It is ironic that in Golden, where I live, the advent of paddling season is marked by the closure of Clear Creek, which bisects the town from west to east. Sometime near the end of June, whenever snowmelt has caused water levels to rise to 1,000cfs or so (cubic feet per second—picture, if you stood at any given point on the banks of the narrow creek, a thousand basketballs streaming past you each second), the Sheriff restricts the section of the creek that runs through Golden. Depending on your vessel (kayaks, stand-up paddleboards, and multi-chambered boats are still allowed; tubes and the odd inflatable mattress are nixed), you enter the creek only at your own risk. Continue reading “It’s paddling season again”
It’s an uncharacteristically rainy May afternoon in Colorado, and I’m gasping for breath in the deep end of the Evergreen Rec Center pool.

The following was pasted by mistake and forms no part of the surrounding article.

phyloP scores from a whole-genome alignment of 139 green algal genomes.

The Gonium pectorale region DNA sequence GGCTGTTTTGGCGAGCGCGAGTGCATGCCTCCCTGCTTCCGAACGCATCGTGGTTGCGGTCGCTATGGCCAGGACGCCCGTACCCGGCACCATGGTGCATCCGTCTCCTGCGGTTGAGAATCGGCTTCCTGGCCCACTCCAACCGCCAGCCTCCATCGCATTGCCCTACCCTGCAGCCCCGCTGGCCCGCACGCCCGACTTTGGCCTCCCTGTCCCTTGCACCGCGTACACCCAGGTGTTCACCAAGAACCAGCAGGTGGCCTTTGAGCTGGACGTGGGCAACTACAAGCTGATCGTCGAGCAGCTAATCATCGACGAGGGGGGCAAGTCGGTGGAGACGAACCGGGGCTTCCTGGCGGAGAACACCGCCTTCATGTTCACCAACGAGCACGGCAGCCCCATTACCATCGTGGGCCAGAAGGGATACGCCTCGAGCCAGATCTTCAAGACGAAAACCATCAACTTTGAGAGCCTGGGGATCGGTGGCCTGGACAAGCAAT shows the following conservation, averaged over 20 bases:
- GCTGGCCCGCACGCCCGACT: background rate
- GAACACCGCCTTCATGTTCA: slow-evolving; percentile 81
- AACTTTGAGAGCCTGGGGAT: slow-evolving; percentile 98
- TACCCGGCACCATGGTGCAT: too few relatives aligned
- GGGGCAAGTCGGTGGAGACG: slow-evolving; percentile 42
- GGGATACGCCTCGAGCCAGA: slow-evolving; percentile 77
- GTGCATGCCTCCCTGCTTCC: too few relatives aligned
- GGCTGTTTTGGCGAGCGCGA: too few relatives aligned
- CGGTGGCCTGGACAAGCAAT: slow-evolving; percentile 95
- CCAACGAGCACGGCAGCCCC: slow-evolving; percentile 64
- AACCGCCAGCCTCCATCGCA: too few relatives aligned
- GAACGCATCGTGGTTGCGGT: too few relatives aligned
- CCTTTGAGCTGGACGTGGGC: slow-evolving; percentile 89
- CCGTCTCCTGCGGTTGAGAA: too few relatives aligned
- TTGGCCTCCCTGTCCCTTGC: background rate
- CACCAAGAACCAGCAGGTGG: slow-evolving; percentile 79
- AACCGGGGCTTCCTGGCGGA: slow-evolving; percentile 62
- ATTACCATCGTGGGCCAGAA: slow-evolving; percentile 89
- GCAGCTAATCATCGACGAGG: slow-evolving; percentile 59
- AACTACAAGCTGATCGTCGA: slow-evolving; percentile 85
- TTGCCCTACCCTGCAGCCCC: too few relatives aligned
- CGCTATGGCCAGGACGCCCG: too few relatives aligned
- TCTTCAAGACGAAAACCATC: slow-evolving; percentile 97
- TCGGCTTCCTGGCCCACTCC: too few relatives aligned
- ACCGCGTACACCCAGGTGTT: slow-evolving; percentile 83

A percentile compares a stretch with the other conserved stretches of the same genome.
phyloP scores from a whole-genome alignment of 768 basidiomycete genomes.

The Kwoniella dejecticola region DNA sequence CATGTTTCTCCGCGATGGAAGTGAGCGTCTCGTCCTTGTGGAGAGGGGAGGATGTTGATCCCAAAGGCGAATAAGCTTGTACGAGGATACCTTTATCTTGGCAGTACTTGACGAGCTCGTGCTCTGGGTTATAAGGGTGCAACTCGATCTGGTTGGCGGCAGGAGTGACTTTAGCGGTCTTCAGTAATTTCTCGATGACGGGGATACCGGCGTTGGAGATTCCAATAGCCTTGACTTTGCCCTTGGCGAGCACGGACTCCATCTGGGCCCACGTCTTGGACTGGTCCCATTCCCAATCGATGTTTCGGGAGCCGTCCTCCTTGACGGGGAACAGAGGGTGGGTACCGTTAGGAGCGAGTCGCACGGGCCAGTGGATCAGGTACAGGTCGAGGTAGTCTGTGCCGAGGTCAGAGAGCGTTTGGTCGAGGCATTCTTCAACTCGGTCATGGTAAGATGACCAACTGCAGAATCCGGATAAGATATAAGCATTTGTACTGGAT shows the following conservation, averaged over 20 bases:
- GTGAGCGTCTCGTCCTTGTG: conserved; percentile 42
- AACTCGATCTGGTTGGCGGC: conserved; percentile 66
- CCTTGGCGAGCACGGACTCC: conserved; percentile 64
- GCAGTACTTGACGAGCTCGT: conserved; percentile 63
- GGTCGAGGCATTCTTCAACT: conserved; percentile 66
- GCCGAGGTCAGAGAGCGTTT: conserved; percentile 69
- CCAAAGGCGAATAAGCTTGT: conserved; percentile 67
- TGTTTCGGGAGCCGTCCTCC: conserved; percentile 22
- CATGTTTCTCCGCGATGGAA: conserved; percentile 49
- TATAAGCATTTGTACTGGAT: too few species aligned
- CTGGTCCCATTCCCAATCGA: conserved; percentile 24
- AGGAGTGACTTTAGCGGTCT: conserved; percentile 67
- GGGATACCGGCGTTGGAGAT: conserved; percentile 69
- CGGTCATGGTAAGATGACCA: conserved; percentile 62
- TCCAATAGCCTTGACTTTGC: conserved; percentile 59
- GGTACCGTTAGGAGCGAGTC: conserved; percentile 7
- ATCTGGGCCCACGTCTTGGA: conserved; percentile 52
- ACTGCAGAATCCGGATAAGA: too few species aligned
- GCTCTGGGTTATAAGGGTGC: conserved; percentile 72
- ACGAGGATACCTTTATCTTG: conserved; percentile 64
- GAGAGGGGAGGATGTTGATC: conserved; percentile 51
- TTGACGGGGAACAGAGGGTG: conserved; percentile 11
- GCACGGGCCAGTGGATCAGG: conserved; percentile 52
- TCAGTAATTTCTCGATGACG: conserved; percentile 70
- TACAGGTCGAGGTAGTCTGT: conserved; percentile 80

What the hell am I doing here? I wonder, but I don’t have much time to rethink my life choices.
“Again!” the head boatman cries, and I do my best to hoist my slippery carcass onto the upside-down raft for what feels like the hundredth time. I wedge the t-grip of my paddle into one of the boat’s self-bailing holes, shakily rise to my feet, and flip the beast onto its back.
It is my first day of raft guide training, and right now, I’m pretty sure it will be my last.
I like to think of the great explorers of our age whenever I’m out in the wilderness. I’m certainly a weenie compared to Teddy Roosevelt, but his adventures are perhaps the most inspiring to me. After sorely losing the 1912 presidential election, Roosevelt, his son Kermit, a Brazilian Colonel, and a troop of assorted adventurers set out to chart the River of Doubt, a tributary of the Amazon flanked on all sides by dangerous flora and fauna and choked with impassable rapids. Roosevelt nearly lost his life, and the story of his expedition to the River of Doubt is one that will render your most gut-wrenching outing completely moot. You could argue that Roosevelt was the last great all-around adventurer of our time, and you might very well be right. Adventurers today aren’t nearly so versatile.